In my last blog post, I gave you an idea of the types of altered (read: improved) decisions on programs and policies that the public sector could make by using digital data about human well-being.
And I want to reiterate: This is the real deal, everyone. There are many public sector challenges related to health, employment and nutrition that could be improved with the use of good and timely information. But the right data is needed. Publically available social data is great for understanding moods and trends among populations. But think about the data that private organizations mine each day for insights to improve business.
Think about how rich that layer is – covering not only social media but also data that is generated as a byproduct of cloud services usage. For example, mobile phone data. People use mobile-banking accounts to transfer money and repay microloans via SMS. Imagine what the ebbs and flows in trends of those money transfers could tell you about the economic well-being of a community. Another example is the use of information hotlines or services. The number and type of inquiries can shed light on issues of concern. Has the volume of calls about a certain crop disease, or health symptom gone up suddenly from what was the norm? This data tells us so, so much.
Imagine a hypothetical scenario where this type of untapped real-time data could be extremely useful: a rural farming community where the seasonal rains are late, the price of food has gone up, and suddenly the number of money transfers coming in from the capital city (where people have better jobs) spikes, most likely from relatives helping out the folks at home. The next indicator of trouble appears when people in the drought-stricken community start defaulting on repaying their microloans that they worked very hard to qualify for. That’s a sacrifice, a decision they’re not making casually.
With this level of detail and pattern detection, we could spot the potential of a crisis as it emerges, because when people’s needs change (as they do when they’re in trouble), they change how they use services. Global Pulse is partnering with private companies to gain access to this kind of service data.
It’s not personal
It should go without saying that the Global Pulse isn’t interested in knowing exactly who lost their job and sold the family cow. But if analytics reveal that there is a 300 percent increase in people selling livestock in one district of the country, there may be cause for further investigation through our community and UN partners. Global Pulse will never touch data that contains personally identifiable information. Rather, we seek to partner with corporations who would be willing share aggregated high-level trends generated from their data. Or in some cases, they will let us know if they see certain crisis indicators in their data based on analysis conducted behind their own firewalls. So there’s absolutely no compromise of individual privacy or business risk.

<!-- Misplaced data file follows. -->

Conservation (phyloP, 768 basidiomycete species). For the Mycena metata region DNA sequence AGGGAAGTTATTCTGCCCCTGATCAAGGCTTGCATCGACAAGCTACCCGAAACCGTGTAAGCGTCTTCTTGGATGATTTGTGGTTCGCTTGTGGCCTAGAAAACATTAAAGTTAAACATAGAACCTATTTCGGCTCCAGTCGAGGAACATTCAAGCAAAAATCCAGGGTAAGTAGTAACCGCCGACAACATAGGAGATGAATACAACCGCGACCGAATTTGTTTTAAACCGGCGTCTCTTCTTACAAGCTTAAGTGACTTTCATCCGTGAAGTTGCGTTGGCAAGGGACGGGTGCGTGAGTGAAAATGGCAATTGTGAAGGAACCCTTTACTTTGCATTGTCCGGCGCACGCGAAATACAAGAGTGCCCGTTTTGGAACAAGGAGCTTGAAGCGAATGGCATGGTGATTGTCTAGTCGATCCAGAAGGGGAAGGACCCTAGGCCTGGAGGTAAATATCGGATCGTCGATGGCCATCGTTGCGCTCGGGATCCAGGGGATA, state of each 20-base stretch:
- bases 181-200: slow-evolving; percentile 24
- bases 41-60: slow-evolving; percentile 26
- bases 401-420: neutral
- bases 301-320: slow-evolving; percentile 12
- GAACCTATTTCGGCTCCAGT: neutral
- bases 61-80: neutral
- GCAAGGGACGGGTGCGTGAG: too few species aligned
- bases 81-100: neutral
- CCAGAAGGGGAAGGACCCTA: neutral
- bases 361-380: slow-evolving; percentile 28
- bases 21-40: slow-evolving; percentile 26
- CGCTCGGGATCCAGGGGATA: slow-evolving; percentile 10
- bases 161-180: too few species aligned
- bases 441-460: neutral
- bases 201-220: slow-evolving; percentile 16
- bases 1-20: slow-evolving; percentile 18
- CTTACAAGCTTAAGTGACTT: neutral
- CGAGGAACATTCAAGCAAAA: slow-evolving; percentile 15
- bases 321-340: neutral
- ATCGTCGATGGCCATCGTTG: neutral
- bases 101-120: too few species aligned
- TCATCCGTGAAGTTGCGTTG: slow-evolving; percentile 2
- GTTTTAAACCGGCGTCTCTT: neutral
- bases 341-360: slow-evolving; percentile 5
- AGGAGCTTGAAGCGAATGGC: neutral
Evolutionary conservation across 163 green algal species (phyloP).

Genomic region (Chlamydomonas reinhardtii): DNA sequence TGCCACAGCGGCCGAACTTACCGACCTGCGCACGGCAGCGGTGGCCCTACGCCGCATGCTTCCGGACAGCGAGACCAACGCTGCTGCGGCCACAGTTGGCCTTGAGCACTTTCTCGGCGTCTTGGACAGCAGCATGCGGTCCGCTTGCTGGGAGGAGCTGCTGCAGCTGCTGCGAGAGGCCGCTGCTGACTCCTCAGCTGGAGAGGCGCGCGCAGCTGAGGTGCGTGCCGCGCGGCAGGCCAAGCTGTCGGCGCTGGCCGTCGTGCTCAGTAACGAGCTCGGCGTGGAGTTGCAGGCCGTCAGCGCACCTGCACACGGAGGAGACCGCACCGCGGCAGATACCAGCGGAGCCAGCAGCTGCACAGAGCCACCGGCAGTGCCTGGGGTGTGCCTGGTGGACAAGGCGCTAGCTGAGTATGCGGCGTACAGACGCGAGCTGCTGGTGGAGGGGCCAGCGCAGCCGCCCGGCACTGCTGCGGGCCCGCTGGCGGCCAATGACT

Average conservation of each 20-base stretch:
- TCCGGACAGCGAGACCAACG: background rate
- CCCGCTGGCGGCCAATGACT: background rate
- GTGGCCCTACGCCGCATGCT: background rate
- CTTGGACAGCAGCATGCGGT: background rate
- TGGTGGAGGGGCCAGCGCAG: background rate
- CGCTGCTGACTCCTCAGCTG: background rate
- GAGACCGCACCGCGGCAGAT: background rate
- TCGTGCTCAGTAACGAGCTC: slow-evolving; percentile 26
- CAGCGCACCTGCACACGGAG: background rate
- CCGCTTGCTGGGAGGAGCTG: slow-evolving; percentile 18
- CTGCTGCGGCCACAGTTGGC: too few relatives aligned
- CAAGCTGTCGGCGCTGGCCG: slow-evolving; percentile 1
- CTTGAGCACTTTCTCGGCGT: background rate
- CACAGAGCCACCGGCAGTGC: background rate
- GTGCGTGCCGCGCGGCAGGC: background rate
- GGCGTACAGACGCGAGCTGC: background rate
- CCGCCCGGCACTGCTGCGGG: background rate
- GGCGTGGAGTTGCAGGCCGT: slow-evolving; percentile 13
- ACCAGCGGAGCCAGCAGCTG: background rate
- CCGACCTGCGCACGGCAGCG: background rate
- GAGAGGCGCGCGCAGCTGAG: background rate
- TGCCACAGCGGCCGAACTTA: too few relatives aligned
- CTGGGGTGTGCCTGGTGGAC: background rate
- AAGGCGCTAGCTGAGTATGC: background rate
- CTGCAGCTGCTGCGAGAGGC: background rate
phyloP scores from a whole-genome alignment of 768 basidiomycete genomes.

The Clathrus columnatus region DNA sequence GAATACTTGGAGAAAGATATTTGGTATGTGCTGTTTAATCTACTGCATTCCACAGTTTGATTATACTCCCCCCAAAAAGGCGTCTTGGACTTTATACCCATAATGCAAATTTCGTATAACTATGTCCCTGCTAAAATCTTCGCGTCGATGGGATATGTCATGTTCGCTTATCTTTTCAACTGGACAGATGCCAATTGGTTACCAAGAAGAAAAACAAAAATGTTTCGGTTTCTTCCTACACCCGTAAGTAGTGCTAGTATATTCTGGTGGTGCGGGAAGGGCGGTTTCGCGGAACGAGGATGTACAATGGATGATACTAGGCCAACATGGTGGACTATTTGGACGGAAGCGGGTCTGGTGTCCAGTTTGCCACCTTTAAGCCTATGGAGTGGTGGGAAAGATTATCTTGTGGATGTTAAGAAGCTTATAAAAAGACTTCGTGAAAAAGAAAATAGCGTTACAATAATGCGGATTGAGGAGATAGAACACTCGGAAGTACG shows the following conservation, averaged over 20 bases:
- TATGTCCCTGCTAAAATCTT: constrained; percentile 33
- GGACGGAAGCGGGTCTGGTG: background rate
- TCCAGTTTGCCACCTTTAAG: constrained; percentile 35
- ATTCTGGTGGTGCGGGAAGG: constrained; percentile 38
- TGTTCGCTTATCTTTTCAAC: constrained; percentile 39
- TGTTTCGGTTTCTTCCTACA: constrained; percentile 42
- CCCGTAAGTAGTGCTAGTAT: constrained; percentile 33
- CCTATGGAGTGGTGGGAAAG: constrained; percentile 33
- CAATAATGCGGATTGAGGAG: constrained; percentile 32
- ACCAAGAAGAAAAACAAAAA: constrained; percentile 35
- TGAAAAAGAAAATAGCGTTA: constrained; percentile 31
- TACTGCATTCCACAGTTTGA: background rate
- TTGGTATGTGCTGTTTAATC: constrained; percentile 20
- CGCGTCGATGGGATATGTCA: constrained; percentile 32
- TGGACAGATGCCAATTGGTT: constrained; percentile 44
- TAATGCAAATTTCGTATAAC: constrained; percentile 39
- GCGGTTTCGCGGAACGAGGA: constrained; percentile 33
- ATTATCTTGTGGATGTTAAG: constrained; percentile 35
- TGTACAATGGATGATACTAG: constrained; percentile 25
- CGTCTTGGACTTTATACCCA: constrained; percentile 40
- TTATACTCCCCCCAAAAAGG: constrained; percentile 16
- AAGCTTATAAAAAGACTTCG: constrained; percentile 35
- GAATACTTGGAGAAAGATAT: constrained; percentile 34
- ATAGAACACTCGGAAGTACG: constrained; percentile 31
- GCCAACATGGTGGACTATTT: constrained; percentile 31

The corporate social responsibility piece
Dubbed “data philanthropy,” the companies we partner with understand the (new) corporate social responsibility (CSR) component of sharing this data. It’s going to a good cause – the best cause in my opinion – due to the sheer global impact.
Companies also see the value of data philanthropy to help them attract data scientists – a highly sought-after group of budding and bright individuals who can be choosy (even in this economy) when accepting job offers. Many data scientists want to work for institutions that are doing something to help society and the world at large. Since partnering with Global Pulse strengthens and demonstrates a company’s commitment to helping the community, whether locally or globally, it may make the difference in attracting new talent.
What’s most fascinating is how companies see this partnership as more than simply CSR – they recognize that innovation can be sparked by sharing this data. For instance, a mobile carrier markets services to a developing country, spends hundreds of thousands of dollars building the infrastructure and the marketing engine to make that happen. Then Thailand floods, crops fail and the price of rice goes through the roof. And guess what? Poverty befalls the population. There go the customers.
The carrier’s own data could have contained the signals, as subscribers take to the airwaves to discuss their misfortunes. If someone had collected that chatter, the public sector could have seen this struggle as it was happening and alter their services before the crisis hit. A speedy reaction could mean people don’t lose their jobs and don’t have to migrate elsewhere or reduce their spending. And, to come full circle, the mobile carrier keeps its customer base.
As Global Pulse maintains existing partnerships and cultivates new ones, this real-time data collection could be possible. Just imagine all the benefits, innovation and progress that could be made by sharing this data. These possibilities and this potential – that’s what gets me up in the morning and, frankly, boggles my mind. Lucky me, I get to take steps toward them every day.
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